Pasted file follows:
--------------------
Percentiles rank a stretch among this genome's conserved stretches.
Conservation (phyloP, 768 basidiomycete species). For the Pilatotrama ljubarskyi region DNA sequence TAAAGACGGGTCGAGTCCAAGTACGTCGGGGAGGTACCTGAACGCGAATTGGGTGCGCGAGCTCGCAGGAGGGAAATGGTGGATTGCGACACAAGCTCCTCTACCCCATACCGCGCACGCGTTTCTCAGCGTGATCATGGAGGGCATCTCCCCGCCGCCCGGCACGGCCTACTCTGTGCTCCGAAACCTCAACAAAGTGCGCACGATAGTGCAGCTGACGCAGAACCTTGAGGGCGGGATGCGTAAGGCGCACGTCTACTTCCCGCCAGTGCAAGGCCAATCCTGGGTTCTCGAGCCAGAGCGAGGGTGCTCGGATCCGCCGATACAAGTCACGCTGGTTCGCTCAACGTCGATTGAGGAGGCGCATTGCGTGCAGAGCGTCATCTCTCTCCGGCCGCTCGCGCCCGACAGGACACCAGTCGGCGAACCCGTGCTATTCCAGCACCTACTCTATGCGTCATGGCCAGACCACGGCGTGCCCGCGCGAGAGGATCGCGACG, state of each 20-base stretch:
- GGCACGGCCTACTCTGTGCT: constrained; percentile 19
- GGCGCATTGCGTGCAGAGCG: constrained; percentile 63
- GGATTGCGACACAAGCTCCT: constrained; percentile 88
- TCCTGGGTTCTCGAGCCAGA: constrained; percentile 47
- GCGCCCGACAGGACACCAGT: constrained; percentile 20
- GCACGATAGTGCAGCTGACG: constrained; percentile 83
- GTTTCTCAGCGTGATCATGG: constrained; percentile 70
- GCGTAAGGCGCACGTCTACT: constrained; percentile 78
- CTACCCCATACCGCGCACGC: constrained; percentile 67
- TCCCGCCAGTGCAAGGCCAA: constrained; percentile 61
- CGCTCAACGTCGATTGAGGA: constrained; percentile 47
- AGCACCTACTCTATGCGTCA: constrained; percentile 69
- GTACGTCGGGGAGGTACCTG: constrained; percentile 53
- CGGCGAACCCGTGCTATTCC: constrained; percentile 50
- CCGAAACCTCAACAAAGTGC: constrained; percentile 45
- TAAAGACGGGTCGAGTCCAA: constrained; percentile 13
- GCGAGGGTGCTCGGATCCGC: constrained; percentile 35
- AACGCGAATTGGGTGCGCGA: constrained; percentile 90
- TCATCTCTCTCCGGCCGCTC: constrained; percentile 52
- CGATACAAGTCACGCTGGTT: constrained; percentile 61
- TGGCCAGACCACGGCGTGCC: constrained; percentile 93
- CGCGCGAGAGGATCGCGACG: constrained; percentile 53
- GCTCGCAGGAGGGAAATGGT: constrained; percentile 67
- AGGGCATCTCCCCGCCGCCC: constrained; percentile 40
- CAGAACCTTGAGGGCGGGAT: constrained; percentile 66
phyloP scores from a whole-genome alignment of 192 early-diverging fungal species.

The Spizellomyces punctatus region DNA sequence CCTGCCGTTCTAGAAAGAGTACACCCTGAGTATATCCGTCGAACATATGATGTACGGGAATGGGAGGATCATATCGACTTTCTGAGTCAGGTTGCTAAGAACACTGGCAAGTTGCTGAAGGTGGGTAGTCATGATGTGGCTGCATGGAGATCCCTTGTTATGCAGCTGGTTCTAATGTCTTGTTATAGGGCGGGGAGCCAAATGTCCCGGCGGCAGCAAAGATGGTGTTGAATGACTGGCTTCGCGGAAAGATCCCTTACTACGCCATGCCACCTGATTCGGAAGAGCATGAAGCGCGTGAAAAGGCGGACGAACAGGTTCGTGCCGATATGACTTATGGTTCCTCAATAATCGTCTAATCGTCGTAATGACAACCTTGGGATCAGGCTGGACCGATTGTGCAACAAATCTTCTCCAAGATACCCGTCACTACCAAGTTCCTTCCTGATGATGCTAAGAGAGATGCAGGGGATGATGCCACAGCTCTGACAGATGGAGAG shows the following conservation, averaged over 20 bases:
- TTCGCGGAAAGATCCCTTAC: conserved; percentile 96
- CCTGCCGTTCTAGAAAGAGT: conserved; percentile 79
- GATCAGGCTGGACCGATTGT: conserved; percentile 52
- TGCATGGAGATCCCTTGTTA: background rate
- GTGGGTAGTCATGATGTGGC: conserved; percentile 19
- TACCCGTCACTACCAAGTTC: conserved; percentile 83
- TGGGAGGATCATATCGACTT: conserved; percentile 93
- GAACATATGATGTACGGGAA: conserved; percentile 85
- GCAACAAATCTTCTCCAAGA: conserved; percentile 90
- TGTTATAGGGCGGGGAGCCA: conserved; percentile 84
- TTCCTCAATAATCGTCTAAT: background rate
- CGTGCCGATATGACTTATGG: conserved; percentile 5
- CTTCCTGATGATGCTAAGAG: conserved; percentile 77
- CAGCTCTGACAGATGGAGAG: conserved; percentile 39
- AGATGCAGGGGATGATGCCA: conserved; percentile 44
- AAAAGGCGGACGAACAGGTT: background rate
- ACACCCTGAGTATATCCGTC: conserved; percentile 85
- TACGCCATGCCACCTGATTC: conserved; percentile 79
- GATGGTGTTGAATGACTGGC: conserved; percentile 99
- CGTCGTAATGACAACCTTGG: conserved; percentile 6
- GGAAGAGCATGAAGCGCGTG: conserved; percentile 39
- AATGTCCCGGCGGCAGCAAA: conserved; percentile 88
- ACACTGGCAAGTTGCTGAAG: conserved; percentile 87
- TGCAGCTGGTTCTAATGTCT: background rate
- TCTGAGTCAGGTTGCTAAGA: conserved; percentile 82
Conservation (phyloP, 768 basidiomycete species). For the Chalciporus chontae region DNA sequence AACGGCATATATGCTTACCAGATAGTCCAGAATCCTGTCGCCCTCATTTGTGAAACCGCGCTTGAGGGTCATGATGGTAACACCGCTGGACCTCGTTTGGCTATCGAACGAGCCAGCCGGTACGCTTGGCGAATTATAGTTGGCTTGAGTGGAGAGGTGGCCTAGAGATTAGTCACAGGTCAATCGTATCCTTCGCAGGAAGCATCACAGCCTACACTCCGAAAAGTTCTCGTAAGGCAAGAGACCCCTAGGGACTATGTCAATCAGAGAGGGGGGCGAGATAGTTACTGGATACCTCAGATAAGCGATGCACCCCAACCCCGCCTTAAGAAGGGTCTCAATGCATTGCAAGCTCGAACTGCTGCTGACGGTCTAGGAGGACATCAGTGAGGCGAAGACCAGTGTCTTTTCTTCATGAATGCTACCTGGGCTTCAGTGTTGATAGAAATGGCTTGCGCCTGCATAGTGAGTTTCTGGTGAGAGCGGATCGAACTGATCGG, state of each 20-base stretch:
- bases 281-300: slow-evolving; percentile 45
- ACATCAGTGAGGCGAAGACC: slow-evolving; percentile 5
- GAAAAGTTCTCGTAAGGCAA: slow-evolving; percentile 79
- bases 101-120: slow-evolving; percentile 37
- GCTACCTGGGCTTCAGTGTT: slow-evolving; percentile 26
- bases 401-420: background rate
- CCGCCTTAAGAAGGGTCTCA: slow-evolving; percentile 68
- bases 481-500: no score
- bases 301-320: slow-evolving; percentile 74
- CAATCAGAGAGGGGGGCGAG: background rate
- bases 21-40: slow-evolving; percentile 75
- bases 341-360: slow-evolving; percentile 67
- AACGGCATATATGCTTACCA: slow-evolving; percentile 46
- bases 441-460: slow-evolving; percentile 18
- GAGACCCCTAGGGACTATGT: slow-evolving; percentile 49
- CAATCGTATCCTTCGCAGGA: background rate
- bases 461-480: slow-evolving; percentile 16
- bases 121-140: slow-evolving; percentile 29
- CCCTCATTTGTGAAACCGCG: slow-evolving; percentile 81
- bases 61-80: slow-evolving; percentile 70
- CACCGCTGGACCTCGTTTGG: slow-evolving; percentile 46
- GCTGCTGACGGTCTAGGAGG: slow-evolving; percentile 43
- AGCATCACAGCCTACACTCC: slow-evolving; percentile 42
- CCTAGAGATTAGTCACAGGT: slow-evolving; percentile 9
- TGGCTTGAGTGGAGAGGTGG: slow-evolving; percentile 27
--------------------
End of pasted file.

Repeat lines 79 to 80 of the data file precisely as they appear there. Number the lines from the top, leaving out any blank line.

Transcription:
- CCTAGAGATTAGTCACAGGT: slow-evolving; percentile 9
- TGGCTTGAGTGGAGAGGTGG: slow-evolving; percentile 27